The default answer for incentivizing salespeople is often money. Need to launch a new product? Start a sales contest. Need to upgrade more customers? Gamify it with financial incentives.
But is money the ultimate motivator for salespeople? Let’s discuss what it means to be money motivated, and if financial incentives are truly the best way to foster an engaged, motivated sales team.
A money-motivated salesperson prioritizes financial compensation through commission and winning competitions over other factors related to work. This means they also don’t gain motivation from factors that are not related to their personal financial advancement.
In a sales role, a money-motivated individual could be someone who is constantly pushing for the sale and is persuading customers to purchase offerings that may not be a good fit for them in the long run simply because they are looking to convert. With financial gain as their only goal, they may not be considering other important factors such as customer satisfaction or retention.
It is important to differentiate between the desire for compensation, and having money be the sole source of motivation in a role. Very few people would be willing to work for free, however, they may find other sources of fulfillment and motivation to do their job to the best of their ability in addition to being compensated.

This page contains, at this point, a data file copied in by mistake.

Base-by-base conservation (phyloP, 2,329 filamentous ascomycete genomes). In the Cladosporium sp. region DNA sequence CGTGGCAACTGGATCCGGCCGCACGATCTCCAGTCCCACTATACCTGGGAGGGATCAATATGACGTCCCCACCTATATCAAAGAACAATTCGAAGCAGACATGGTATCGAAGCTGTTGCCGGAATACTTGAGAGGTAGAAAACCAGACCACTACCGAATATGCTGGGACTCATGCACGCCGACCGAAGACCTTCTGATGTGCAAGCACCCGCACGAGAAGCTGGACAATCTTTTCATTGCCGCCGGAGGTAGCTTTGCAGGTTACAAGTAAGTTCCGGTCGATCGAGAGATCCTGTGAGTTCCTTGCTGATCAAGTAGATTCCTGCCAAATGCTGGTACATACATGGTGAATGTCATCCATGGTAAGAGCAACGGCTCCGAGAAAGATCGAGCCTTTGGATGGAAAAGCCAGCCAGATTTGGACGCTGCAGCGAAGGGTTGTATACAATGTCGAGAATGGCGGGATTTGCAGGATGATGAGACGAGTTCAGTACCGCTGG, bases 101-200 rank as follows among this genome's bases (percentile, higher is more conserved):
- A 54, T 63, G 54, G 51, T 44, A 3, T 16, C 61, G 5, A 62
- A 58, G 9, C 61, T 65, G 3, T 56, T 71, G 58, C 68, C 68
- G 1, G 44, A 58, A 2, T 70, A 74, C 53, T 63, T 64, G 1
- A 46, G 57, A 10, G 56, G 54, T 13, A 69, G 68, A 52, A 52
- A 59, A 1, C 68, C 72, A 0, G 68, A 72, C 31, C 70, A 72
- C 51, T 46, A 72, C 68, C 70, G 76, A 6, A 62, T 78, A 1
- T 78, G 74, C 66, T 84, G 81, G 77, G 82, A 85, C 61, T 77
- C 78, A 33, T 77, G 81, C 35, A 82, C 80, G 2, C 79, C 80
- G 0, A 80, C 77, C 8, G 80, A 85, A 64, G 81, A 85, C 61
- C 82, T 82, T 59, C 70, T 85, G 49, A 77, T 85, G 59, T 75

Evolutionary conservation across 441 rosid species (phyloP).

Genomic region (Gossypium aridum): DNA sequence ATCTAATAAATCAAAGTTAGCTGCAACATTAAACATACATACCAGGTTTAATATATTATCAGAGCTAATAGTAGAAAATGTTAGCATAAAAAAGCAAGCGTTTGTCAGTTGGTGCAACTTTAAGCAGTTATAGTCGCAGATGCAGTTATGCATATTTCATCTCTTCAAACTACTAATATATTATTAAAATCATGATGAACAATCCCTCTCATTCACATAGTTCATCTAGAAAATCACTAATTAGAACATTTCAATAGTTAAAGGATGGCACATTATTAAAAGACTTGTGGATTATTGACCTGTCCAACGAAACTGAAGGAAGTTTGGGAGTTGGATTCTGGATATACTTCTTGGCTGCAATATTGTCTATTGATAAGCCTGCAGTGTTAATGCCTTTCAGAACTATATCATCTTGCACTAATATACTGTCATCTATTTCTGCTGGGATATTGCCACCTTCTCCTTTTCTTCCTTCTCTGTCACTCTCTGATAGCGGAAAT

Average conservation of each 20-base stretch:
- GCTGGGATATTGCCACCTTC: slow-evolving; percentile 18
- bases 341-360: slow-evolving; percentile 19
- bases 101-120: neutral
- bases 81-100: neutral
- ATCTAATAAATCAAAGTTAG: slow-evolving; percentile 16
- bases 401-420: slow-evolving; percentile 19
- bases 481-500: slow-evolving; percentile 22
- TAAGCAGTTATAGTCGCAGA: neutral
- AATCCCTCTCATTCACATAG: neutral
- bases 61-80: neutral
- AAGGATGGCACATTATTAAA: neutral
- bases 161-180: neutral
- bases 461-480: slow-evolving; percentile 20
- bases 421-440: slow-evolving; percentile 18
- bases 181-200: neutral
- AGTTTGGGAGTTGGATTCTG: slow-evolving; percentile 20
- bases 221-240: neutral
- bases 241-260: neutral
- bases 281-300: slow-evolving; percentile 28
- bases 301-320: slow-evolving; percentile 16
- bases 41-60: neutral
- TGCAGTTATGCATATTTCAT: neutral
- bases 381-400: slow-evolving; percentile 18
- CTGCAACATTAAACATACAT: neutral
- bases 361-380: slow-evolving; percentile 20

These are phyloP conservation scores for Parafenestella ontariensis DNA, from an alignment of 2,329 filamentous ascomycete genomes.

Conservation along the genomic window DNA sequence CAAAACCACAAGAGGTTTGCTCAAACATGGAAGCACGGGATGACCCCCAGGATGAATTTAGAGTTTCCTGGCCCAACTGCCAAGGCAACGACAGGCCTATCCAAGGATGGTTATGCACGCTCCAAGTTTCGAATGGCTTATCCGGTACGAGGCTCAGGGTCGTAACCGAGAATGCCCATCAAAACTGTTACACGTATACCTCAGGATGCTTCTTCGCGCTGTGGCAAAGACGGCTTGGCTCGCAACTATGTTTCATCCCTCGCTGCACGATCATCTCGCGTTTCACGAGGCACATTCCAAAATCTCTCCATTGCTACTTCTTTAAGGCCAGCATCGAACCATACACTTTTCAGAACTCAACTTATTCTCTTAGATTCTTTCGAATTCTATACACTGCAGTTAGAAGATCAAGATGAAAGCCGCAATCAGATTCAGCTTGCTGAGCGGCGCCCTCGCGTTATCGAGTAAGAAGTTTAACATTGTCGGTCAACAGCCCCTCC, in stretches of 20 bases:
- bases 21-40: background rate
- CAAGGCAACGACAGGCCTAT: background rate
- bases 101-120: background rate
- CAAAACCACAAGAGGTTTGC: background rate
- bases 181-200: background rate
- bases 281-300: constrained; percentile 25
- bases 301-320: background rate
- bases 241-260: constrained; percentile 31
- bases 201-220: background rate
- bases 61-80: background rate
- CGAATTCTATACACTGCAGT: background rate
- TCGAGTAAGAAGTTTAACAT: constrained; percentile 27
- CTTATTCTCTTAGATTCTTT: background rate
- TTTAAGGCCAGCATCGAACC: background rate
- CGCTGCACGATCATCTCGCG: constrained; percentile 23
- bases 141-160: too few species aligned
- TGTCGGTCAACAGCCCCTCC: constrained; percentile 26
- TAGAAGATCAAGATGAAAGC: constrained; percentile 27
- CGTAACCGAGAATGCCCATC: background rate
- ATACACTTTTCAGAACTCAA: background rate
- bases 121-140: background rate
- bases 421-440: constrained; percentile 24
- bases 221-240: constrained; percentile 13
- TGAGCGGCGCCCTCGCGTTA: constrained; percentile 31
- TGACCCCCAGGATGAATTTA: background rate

Most people in the workforce are working because they need to earn a living, however, the desire to be fairly compensated for your work is not the same thing as truly being money motivated.
According to Psychology Today, an employee pay raise needs to be considered substantial, roughly 7% or more, to positively impact employee motivation. In 2020, the average employee pay raise is expected to be around 3% — less than half the amount of money it takes to truly motivate employees. If money were the only way to keep employees motivated and engaged, many companies may struggle to keep up.
It is important to note that while salespeople are not exempt from these findings when it comes to base pay, those in the sales field who work for commission are in a unique position. Compared to those working for hourly pay, sales are one of the few fields where an employee’s level of effort can impact how much money they make.
For example, a salesperson who manages their time effectively and is able to engage with more prospects may close more deals than a salesperson who reaches out to fewer people, resulting in making more money from commission from closing more deals. This creates an entirely different dynamic for salespeople than those who are paid a set amount for a specific number of hours worked.
Because sales is a field that revolves around financial data, it can be tempting to fall into a money-motivated mindset or the idea that financial gain is the end-all-be-all. After all, sales teams are largely responsible for driving a company’s revenue, and without the efforts of salespeople, many companies could not sustain operations.